Some of us who adopted more radical approaches, albeit still within Western traditions, did not perhaps subscribe wholly to Thompson's thesis that the rule of law was an 'unqualified good'. Yet we, too, saw in bourgeois law and legality, space for struggle to advance the social project of human liberation and emancipation. Law, we argued, was a terrain of struggle; that rule of law, while expressing and reinforcing the rule of the bourgeoisie, did also represent the achievement of the working classes; that even though bourgeois democracy was a limited class project, it was an advance over authoritarian orders and ought to be defended. The legal discourse, whether liberal or radical, thus remained rooted in Western values, exalting the Law's Empire.

To be sure, in my part of the world, the law faculty and students went beyond the confines of legal discourse. The sixties and seventies saw an upsurge in interdisciplinary approaches to law. We crafted new courses like 'law and development', read theories of imperialism and demonstrated against the war in Vietnam. Imperialism was on the defensive.

We studied history and political economy. We discovered and recorded the crimes of imperialism against our people. We came to know how our continent was depopulated and its social fabric devastated by the slave trade and then colonialism. We were enraged. We were equally enraged as we read how the industrial revolution in Britain was built on the backs of child labour and American development rose from the genocide of the indigenous 'Indian' population and the enslavement of our brothers and sisters. In disgust, we learnt that while the pundits of capitalism glorified competition, the textile houses of Lancashire conspired to have the hands of Indian craftsmen chopped off so as to destroy India's textile industry. Although all this was history, we were outraged because imperialism continued to be with us and showed its most brutal and ugly face as it napalmed Vietnam. Apartheid South Africa, with the connivance of imperialism, armed RENAMO creating havoc in the newly liberated Mozambique. American multinationals continued to rape the resources of the then Zaire, now the Democratic Republic of Congo. In much of the rest of Africa the cold war continued to be fought by the superpowers through their proxies leaving the dead, the maimed and the malnourished in its wake.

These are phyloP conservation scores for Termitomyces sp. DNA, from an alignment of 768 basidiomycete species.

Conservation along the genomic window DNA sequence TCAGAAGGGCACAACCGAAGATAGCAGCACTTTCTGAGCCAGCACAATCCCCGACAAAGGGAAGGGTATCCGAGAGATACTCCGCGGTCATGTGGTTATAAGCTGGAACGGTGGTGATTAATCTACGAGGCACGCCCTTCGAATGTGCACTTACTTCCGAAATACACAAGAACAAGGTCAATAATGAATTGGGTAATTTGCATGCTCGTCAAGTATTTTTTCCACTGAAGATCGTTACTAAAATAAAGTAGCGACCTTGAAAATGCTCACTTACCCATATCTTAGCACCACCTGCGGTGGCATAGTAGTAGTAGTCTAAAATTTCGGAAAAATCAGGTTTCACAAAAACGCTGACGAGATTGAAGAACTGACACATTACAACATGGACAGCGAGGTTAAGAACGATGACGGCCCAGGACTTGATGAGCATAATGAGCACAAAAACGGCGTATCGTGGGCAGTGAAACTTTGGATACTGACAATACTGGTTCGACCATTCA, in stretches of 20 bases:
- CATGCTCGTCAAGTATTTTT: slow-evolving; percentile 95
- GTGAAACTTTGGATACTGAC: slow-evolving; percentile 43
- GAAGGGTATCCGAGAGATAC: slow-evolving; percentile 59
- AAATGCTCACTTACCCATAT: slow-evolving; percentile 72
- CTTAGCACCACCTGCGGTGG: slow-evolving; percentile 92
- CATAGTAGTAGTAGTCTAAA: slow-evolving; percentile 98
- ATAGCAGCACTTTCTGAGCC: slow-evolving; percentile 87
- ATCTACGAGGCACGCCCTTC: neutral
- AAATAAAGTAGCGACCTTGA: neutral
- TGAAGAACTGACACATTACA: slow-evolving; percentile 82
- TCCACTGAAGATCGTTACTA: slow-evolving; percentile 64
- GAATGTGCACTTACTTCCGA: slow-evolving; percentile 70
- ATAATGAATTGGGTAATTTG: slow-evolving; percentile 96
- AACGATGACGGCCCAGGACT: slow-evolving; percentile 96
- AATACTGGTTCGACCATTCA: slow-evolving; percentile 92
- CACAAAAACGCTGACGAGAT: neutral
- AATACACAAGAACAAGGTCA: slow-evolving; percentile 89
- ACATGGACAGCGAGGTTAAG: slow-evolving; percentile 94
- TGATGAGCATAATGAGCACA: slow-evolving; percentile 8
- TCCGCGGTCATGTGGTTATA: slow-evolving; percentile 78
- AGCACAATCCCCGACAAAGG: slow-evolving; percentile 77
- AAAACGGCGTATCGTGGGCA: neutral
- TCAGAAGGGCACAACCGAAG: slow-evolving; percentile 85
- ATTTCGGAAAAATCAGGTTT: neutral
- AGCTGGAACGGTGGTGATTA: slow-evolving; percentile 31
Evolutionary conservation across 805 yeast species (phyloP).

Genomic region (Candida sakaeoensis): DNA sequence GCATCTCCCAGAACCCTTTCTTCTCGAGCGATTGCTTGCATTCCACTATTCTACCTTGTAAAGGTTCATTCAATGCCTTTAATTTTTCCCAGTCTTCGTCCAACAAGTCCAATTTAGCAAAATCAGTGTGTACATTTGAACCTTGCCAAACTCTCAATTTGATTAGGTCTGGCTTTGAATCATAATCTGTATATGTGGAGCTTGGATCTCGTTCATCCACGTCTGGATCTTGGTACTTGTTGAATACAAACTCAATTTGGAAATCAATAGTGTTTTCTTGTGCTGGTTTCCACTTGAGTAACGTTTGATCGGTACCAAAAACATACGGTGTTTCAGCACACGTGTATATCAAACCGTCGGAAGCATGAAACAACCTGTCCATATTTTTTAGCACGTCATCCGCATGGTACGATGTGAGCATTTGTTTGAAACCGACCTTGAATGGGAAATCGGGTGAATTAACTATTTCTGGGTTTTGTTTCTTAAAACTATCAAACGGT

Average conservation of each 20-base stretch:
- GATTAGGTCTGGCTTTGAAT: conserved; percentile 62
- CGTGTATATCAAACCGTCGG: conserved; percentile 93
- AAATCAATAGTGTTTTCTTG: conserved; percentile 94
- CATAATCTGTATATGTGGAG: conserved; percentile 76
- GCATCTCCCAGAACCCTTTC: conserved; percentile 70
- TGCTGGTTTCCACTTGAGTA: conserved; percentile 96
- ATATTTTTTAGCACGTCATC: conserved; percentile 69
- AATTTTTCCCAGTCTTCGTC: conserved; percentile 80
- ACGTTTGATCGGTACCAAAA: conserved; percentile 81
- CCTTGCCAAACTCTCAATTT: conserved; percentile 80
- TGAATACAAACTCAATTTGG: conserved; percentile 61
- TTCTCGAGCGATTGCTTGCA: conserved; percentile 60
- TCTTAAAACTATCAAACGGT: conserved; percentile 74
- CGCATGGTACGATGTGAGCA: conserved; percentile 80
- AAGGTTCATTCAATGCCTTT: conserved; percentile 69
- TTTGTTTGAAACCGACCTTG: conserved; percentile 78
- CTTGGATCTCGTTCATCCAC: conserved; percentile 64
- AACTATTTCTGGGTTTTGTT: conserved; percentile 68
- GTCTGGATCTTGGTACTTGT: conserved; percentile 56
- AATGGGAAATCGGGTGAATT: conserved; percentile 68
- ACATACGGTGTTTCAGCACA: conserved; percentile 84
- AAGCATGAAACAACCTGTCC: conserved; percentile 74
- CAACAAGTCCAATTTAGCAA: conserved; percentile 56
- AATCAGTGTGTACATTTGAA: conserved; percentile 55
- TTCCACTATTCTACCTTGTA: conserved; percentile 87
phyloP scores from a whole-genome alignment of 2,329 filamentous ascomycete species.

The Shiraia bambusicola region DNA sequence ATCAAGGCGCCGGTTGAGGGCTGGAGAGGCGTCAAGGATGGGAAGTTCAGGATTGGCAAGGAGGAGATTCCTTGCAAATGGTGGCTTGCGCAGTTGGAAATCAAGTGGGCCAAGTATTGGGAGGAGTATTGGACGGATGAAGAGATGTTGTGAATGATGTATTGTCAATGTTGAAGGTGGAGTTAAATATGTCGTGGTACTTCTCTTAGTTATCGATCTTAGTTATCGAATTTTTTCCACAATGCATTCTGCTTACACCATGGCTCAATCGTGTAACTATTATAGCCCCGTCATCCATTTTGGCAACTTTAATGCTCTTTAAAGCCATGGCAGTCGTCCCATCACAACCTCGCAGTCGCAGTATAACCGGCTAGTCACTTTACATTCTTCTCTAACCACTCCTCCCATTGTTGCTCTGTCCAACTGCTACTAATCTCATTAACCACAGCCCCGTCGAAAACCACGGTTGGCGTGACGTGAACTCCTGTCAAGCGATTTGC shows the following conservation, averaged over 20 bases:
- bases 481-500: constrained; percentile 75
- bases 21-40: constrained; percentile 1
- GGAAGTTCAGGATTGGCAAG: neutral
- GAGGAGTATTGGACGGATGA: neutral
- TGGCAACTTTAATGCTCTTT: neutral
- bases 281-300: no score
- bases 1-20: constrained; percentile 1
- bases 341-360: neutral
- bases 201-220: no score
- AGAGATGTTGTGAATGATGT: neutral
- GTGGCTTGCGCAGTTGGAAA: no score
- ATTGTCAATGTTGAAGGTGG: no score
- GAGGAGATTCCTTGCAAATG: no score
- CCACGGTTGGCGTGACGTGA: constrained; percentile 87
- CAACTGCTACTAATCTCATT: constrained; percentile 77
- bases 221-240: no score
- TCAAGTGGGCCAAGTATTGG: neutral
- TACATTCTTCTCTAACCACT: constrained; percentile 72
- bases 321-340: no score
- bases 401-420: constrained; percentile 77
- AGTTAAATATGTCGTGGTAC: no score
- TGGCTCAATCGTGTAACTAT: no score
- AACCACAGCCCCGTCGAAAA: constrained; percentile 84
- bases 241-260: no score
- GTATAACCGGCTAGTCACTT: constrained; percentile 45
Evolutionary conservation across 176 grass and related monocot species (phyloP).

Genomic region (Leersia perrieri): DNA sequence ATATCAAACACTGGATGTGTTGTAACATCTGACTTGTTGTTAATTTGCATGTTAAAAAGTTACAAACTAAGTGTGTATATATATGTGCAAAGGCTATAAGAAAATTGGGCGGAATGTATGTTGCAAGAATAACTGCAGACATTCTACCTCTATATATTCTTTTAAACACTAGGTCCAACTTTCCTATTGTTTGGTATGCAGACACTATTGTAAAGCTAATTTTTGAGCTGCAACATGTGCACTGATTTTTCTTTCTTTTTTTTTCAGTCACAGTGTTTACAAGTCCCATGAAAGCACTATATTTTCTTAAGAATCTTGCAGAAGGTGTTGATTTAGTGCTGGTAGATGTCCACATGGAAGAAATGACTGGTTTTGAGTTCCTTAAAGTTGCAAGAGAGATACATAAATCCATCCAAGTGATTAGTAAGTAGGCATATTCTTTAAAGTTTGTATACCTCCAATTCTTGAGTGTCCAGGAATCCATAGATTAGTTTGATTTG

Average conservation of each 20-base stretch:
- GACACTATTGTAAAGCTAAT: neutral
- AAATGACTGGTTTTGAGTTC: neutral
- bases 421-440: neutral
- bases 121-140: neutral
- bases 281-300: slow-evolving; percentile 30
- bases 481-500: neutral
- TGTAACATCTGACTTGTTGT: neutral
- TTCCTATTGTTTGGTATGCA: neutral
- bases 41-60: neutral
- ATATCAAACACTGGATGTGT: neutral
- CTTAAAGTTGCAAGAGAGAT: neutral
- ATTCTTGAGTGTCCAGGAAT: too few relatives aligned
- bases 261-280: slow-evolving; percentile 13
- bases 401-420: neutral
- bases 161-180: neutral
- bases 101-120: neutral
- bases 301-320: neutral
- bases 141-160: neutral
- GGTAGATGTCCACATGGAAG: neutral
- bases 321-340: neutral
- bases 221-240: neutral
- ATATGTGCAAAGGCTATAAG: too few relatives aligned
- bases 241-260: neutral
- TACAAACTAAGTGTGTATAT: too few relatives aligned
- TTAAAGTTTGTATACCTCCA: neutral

Eventually the Lilliputian Vietnam demolished, morally and militarily, giant America. David defeated Goliath. The backward Portuguese empire collapsed. We were inspired. Imperialism was demoralised. Then came the restoration.

The Berlin wall fell. Imperialism rode on the triumphalist wave to rehabilitate itself. Douglas Hurd, the then British Secretary of State for Foreign Affairs, heaved a sigh of relief: 'we are slowly putting behind us a period of history when the West was unable to express a legitimate interest in the developing world without being accused of 'neo-colonialism'.' The moral rehabilitation of imperialism was first and foremost ideological which in turn was constructed on neo-liberal economic precepts - 'free' market, privatisation, liberalisation, etc - the so-called Washington consensus. Human rights, NGOs, good governance, multiparty democracy, and rule of law were all rolled together with privatisation and liberalisation, never mind that they were utterly incompatible.

The 'new' comeback of rule of law had little to do with the original Enlightenment values, which underlay it. This time around it came as both a farce and a tragedy. Farce because the law was not being made by the representatives of the people. International Financial Institutions (IFIs) and their consultants dictated it. Tragedy because the national sovereignty won by the colonised people was all but lost except in name, and this time around, as John Pilger says somewhere, without a gunboat in sight. But guns were never out of sight. Witness Panama. Witness Sudan. Witness Somalia and Iraq and Iraq again.